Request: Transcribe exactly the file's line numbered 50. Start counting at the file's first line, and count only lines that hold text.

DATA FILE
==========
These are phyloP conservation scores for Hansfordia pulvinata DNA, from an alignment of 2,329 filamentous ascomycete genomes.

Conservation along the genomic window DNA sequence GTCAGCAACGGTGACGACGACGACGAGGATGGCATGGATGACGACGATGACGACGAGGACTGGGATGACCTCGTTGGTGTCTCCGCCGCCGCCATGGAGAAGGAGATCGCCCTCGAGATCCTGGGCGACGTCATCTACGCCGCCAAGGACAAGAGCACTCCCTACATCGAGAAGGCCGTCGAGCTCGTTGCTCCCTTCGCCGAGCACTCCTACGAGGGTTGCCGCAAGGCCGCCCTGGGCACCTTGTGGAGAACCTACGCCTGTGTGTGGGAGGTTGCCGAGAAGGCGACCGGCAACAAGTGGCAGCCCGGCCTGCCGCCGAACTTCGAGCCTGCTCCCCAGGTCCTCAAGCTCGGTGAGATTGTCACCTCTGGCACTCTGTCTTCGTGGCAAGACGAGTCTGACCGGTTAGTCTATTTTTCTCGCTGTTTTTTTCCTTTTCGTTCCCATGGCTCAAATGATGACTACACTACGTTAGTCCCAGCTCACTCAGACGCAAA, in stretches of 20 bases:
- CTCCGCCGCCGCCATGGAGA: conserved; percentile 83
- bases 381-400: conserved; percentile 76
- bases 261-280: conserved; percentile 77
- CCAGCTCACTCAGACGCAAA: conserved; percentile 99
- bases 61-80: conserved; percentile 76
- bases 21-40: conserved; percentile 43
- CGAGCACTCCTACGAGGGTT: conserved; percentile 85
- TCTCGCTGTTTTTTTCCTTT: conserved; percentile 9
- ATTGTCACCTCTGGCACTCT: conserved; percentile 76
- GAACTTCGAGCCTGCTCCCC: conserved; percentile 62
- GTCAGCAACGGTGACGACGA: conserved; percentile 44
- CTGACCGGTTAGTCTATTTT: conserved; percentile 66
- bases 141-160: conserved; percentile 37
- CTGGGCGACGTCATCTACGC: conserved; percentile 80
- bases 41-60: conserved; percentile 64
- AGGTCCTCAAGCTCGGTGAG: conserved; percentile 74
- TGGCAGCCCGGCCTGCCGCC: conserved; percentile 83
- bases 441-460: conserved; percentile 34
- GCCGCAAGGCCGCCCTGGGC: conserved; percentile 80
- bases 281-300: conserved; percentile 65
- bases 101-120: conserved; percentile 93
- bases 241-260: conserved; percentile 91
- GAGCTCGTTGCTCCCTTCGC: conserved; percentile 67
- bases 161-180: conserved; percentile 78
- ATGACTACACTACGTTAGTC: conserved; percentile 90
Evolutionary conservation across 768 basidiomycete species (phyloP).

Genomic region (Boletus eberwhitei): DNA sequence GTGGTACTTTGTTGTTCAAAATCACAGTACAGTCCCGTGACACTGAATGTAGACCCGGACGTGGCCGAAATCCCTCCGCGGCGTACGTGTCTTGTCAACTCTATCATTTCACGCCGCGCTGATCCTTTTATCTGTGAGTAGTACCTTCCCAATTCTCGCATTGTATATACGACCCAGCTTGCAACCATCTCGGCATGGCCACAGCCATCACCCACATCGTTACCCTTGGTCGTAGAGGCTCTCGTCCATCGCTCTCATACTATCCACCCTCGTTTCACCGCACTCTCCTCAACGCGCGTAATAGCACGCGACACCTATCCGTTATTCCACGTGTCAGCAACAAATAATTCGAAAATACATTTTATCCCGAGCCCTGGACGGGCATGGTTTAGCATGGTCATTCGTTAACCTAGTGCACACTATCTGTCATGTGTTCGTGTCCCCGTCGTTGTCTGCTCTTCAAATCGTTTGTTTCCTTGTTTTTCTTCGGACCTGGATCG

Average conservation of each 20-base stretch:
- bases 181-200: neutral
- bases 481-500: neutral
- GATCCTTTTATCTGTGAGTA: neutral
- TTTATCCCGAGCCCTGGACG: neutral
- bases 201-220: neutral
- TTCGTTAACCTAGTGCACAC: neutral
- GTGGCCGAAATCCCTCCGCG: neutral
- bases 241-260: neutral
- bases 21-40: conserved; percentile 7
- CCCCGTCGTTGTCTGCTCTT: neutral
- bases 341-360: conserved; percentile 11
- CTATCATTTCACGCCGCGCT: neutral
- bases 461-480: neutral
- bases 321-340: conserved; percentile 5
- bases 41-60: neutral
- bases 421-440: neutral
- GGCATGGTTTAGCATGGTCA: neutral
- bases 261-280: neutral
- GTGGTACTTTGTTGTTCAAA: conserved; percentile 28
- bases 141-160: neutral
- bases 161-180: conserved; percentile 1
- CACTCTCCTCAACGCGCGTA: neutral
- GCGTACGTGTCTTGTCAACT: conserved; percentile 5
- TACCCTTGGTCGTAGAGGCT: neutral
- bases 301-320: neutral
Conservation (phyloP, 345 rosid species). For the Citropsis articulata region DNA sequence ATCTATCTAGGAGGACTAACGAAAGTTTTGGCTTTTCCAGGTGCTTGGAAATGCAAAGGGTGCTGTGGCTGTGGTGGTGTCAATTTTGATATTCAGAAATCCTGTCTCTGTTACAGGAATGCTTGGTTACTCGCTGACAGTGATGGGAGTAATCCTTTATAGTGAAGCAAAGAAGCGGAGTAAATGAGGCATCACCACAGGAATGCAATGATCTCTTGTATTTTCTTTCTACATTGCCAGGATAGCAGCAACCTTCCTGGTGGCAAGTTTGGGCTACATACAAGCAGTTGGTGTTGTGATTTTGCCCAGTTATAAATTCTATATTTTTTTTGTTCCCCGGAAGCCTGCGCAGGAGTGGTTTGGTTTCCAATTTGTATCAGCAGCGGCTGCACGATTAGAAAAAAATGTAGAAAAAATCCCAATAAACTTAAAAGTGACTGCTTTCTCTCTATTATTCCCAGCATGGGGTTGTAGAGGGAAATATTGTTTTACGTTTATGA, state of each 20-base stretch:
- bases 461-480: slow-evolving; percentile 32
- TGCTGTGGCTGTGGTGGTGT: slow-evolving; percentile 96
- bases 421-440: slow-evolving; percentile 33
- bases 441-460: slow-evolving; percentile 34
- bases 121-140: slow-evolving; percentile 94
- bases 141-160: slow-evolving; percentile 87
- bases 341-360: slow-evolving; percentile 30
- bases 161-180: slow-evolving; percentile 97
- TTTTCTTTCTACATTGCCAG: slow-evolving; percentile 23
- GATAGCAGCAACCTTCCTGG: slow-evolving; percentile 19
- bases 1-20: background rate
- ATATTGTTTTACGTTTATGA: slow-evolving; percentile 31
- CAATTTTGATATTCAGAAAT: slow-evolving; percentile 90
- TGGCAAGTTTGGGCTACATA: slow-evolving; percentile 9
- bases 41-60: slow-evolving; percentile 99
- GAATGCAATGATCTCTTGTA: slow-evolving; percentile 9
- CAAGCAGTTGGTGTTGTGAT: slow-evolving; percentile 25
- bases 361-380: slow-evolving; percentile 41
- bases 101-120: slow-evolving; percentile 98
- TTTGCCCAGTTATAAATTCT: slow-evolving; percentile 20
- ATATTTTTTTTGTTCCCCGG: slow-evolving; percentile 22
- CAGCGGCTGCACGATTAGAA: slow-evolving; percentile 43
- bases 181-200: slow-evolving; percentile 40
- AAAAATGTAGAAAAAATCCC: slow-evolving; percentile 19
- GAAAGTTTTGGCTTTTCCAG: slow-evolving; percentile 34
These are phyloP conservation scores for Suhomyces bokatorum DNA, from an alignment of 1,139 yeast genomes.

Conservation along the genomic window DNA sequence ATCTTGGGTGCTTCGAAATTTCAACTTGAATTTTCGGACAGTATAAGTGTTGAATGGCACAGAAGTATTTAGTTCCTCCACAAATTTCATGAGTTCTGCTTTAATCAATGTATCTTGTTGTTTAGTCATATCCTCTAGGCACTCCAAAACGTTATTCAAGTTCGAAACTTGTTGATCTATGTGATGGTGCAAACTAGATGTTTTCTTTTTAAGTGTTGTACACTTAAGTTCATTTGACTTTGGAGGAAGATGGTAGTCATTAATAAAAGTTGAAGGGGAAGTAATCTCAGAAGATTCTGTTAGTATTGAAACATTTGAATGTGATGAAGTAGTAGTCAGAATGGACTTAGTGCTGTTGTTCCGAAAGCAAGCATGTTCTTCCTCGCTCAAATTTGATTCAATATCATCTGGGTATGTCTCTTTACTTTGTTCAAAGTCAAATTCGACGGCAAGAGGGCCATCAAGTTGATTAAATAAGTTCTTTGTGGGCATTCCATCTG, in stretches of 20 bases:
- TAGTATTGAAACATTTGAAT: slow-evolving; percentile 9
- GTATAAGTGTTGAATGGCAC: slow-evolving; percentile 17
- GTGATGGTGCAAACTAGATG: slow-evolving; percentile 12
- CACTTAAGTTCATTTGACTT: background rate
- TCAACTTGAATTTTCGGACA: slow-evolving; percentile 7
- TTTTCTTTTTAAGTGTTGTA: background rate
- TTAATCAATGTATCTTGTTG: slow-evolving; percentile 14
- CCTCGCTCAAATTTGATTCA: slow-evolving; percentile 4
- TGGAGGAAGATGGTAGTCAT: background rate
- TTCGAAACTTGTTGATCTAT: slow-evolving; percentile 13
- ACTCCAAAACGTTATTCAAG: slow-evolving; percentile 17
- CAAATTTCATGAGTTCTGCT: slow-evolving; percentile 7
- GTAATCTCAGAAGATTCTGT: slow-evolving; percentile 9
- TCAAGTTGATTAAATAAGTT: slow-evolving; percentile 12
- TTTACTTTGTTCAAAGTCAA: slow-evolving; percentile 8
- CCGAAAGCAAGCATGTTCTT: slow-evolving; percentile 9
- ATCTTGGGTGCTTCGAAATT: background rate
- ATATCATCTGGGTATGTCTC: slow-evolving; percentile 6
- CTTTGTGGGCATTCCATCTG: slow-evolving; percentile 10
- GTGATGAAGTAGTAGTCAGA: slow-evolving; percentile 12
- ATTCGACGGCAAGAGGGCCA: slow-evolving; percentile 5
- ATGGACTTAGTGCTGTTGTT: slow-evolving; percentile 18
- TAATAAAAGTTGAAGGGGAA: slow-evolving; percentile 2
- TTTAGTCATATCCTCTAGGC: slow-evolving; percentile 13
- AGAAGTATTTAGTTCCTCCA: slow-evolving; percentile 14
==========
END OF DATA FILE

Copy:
- bases 141-160: neutral